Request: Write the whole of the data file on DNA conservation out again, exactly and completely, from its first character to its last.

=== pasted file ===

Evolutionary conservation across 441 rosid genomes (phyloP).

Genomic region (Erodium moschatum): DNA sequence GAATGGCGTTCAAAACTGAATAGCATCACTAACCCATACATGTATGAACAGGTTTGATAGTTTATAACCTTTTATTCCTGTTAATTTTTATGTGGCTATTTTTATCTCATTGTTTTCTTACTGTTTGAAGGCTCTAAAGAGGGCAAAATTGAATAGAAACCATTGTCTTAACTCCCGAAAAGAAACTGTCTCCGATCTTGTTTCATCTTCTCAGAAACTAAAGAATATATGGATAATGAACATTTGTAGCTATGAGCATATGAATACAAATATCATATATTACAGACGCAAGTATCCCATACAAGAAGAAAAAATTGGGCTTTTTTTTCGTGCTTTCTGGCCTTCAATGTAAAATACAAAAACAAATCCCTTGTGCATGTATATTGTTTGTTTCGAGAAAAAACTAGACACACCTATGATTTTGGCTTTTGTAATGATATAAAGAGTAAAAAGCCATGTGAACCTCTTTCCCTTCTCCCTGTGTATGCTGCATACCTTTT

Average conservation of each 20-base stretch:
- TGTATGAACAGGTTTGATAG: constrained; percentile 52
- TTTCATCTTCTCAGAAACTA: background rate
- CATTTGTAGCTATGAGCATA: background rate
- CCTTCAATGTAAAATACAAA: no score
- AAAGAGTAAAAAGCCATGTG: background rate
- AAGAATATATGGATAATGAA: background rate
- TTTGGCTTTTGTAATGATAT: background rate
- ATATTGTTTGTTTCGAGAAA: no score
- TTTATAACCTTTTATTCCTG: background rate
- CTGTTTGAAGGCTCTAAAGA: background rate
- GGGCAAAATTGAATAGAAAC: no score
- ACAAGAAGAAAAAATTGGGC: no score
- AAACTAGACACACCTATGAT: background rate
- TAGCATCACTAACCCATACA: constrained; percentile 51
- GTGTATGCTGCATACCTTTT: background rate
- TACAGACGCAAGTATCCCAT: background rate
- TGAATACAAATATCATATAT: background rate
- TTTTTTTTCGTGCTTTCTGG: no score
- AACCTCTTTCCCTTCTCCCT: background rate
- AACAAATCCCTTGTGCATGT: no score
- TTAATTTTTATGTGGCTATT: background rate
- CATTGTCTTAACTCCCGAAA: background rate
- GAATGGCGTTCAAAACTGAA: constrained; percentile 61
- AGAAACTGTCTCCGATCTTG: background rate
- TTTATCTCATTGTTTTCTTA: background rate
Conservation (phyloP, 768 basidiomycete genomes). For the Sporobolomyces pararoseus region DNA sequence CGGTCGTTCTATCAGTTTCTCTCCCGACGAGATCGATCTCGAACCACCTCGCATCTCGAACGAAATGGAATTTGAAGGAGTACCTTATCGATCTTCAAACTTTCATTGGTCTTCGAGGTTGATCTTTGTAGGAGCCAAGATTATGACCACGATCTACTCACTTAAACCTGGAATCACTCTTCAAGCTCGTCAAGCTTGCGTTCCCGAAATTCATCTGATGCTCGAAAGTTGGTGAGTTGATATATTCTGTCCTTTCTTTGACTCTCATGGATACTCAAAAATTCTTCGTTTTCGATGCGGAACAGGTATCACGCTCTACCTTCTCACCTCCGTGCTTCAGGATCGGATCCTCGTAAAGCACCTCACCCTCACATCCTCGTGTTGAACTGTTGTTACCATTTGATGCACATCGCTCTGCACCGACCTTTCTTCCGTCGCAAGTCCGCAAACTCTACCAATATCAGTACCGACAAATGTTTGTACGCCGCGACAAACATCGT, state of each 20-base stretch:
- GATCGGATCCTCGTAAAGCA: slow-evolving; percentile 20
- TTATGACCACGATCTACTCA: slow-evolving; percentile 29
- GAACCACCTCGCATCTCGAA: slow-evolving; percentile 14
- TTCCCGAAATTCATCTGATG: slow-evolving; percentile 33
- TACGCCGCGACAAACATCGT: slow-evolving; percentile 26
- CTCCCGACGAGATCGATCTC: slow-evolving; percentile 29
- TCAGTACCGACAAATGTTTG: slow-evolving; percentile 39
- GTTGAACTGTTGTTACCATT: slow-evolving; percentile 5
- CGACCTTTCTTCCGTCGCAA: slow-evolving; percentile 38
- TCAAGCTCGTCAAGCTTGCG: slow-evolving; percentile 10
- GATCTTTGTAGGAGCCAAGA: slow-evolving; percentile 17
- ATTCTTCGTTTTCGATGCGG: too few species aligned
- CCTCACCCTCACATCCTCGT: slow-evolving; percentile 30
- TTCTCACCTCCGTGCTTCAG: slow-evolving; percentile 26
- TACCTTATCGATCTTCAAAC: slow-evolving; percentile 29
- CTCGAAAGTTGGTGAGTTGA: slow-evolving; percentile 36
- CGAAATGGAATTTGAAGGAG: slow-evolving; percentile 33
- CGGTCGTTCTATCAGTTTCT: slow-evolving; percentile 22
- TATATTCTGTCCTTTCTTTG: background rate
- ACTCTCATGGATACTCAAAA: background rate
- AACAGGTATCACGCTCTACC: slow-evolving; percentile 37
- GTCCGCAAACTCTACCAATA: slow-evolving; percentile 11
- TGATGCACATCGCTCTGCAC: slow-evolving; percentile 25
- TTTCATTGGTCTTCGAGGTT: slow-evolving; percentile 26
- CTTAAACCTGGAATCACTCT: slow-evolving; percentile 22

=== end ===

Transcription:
Evolutionary conservation across 441 rosid genomes (phyloP).

Genomic region (Erodium moschatum): DNA sequence GAATGGCGTTCAAAACTGAATAGCATCACTAACCCATACATGTATGAACAGGTTTGATAGTTTATAACCTTTTATTCCTGTTAATTTTTATGTGGCTATTTTTATCTCATTGTTTTCTTACTGTTTGAAGGCTCTAAAGAGGGCAAAATTGAATAGAAACCATTGTCTTAACTCCCGAAAAGAAACTGTCTCCGATCTTGTTTCATCTTCTCAGAAACTAAAGAATATATGGATAATGAACATTTGTAGCTATGAGCATATGAATACAAATATCATATATTACAGACGCAAGTATCCCATACAAGAAGAAAAAATTGGGCTTTTTTTTCGTGCTTTCTGGCCTTCAATGTAAAATACAAAAACAAATCCCTTGTGCATGTATATTGTTTGTTTCGAGAAAAAACTAGACACACCTATGATTTTGGCTTTTGTAATGATATAAAGAGTAAAAAGCCATGTGAACCTCTTTCCCTTCTCCCTGTGTATGCTGCATACCTTTT

Average conservation of each 20-base stretch:
- TGTATGAACAGGTTTGATAG: constrained; percentile 52
- TTTCATCTTCTCAGAAACTA: background rate
- CATTTGTAGCTATGAGCATA: background rate
- CCTTCAATGTAAAATACAAA: no score
- AAAGAGTAAAAAGCCATGTG: background rate
- AAGAATATATGGATAATGAA: background rate
- TTTGGCTTTTGTAATGATAT: background rate
- ATATTGTTTGTTTCGAGAAA: no score
- TTTATAACCTTTTATTCCTG: background rate
- CTGTTTGAAGGCTCTAAAGA: background rate
- GGGCAAAATTGAATAGAAAC: no score
- ACAAGAAGAAAAAATTGGGC: no score
- AAACTAGACACACCTATGAT: background rate
- TAGCATCACTAACCCATACA: constrained; percentile 51
- GTGTATGCTGCATACCTTTT: background rate
- TACAGACGCAAGTATCCCAT: background rate
- TGAATACAAATATCATATAT: background rate
- TTTTTTTTCGTGCTTTCTGG: no score
- AACCTCTTTCCCTTCTCCCT: background rate
- AACAAATCCCTTGTGCATGT: no score
- TTAATTTTTATGTGGCTATT: background rate
- CATTGTCTTAACTCCCGAAA: background rate
- GAATGGCGTTCAAAACTGAA: constrained; percentile 61
- AGAAACTGTCTCCGATCTTG: background rate
- TTTATCTCATTGTTTTCTTA: background rate
Conservation (phyloP, 768 basidiomycete genomes). For the Sporobolomyces pararoseus region DNA sequence CGGTCGTTCTATCAGTTTCTCTCCCGACGAGATCGATCTCGAACCACCTCGCATCTCGAACGAAATGGAATTTGAAGGAGTACCTTATCGATCTTCAAACTTTCATTGGTCTTCGAGGTTGATCTTTGTAGGAGCCAAGATTATGACCACGATCTACTCACTTAAACCTGGAATCACTCTTCAAGCTCGTCAAGCTTGCGTTCCCGAAATTCATCTGATGCTCGAAAGTTGGTGAGTTGATATATTCTGTCCTTTCTTTGACTCTCATGGATACTCAAAAATTCTTCGTTTTCGATGCGGAACAGGTATCACGCTCTACCTTCTCACCTCCGTGCTTCAGGATCGGATCCTCGTAAAGCACCTCACCCTCACATCCTCGTGTTGAACTGTTGTTACCATTTGATGCACATCGCTCTGCACCGACCTTTCTTCCGTCGCAAGTCCGCAAACTCTACCAATATCAGTACCGACAAATGTTTGTACGCCGCGACAAACATCGT, state of each 20-base stretch:
- GATCGGATCCTCGTAAAGCA: slow-evolving; percentile 20
- TTATGACCACGATCTACTCA: slow-evolving; percentile 29
- GAACCACCTCGCATCTCGAA: slow-evolving; percentile 14
- TTCCCGAAATTCATCTGATG: slow-evolving; percentile 33
- TACGCCGCGACAAACATCGT: slow-evolving; percentile 26
- CTCCCGACGAGATCGATCTC: slow-evolving; percentile 29
- TCAGTACCGACAAATGTTTG: slow-evolving; percentile 39
- GTTGAACTGTTGTTACCATT: slow-evolving; percentile 5
- CGACCTTTCTTCCGTCGCAA: slow-evolving; percentile 38
- TCAAGCTCGTCAAGCTTGCG: slow-evolving; percentile 10
- GATCTTTGTAGGAGCCAAGA: slow-evolving; percentile 17
- ATTCTTCGTTTTCGATGCGG: too few species aligned
- CCTCACCCTCACATCCTCGT: slow-evolving; percentile 30
- TTCTCACCTCCGTGCTTCAG: slow-evolving; percentile 26
- TACCTTATCGATCTTCAAAC: slow-evolving; percentile 29
- CTCGAAAGTTGGTGAGTTGA: slow-evolving; percentile 36
- CGAAATGGAATTTGAAGGAG: slow-evolving; percentile 33
- CGGTCGTTCTATCAGTTTCT: slow-evolving; percentile 22
- TATATTCTGTCCTTTCTTTG: background rate
- ACTCTCATGGATACTCAAAA: background rate
- AACAGGTATCACGCTCTACC: slow-evolving; percentile 37
- GTCCGCAAACTCTACCAATA: slow-evolving; percentile 11
- TGATGCACATCGCTCTGCAC: slow-evolving; percentile 25
- TTTCATTGGTCTTCGAGGTT: slow-evolving; percentile 26
- CTTAAACCTGGAATCACTCT: slow-evolving; percentile 22